By considering eqn 1 and approaching the design of competition experiments with the analytical stage in mind, we are also able to deal with a recurring concern with competition experiments. The problem is that experiments that vary densities are said to confound densities with species proportions or total density (Gibson et al. 1999). However, if competition follows the form given by eqn 1, this is not a problem: in principle, eqn 1 contains no frequency-dependent elements and the proportion of a species in the mixture should not impact on model parameters. Furthermore, if we have conducted an experiment that allows a fitting of the full response surface represented by eqn 1, we could then test for frequency dependence by fitting the model in a form such as:

f¯1  =  F1(1  +  α11N1  +  α12N2  +  βN1N2) - 1(eqn 2)

or in some other form in which frequency dependence or total density is included. A significance test on the parameter β in eqn 2 allows us to determine whether an interaction effect is occurring. Studies that have looked for such interactions typically have not found them (Turkington & Jolliffe 1996; McCloskey et al. 1998; P. Jolliffe, personal communication), and frequency dependence can probably be discounted even if a full response surface design was not employed (as in the experiment of Goldberg & Landa 1991).

Biases vs. determinants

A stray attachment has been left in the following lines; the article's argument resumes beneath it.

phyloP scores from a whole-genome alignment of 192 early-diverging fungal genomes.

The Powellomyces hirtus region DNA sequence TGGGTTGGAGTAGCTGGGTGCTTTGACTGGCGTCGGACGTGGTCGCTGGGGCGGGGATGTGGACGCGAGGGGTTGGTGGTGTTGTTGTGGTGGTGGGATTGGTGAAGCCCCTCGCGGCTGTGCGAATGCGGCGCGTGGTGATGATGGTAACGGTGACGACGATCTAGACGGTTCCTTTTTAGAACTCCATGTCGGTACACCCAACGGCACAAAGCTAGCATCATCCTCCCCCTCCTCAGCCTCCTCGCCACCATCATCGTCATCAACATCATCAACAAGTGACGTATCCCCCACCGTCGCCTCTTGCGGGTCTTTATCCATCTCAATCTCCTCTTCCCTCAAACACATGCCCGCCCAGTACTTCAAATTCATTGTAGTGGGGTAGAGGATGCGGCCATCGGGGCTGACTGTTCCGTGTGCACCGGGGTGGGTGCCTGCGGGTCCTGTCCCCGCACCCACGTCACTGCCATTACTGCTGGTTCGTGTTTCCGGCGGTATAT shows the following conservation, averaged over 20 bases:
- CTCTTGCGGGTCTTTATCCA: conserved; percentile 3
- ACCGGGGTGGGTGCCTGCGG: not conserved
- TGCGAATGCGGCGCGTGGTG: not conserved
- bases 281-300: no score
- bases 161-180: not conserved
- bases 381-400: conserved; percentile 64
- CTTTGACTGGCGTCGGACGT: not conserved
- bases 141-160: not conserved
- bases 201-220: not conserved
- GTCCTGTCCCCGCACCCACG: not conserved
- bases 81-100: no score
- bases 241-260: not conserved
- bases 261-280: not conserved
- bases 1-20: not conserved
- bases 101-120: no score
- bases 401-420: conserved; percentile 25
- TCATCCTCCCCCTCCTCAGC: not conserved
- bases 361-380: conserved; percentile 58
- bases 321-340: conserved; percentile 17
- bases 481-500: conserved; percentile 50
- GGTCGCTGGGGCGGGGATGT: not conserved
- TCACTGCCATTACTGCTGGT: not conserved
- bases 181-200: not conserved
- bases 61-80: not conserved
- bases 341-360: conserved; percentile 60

A second major cause for concern is the likely introduction of biases in the measured outcome of competition as a consequence of the way an experiment is designed. In particular, Snaydon (1991) and Gibson et al. (1999) expressed their concernes about the impacts of initial size differences (e.g. seed and seedling size) or final size on measured competition coefficients. The problem here, it is argued, is that measures of competition may be simply a function of the relative size of competing species. Gibson et al. (1999) recommend that experiments should be designed to ‘control’ for the effects of initial or final size on competition. The problem we have with this notion is that it is not clear why a correlation of measured competition coefficients with simple ecological traits, such as emergence time or seed size, should be such an undesirable property. At an extreme level, of course, this could lead to trivial experiments, such as competing oak trees and grasses (cf. Snaydon 1991). On the other hand, one can argue that if most variation in the per individual strength of competition were explained by size (which could be interpreted as a measure of resource capture) we should have a simple predictor or determinant of competitive ability.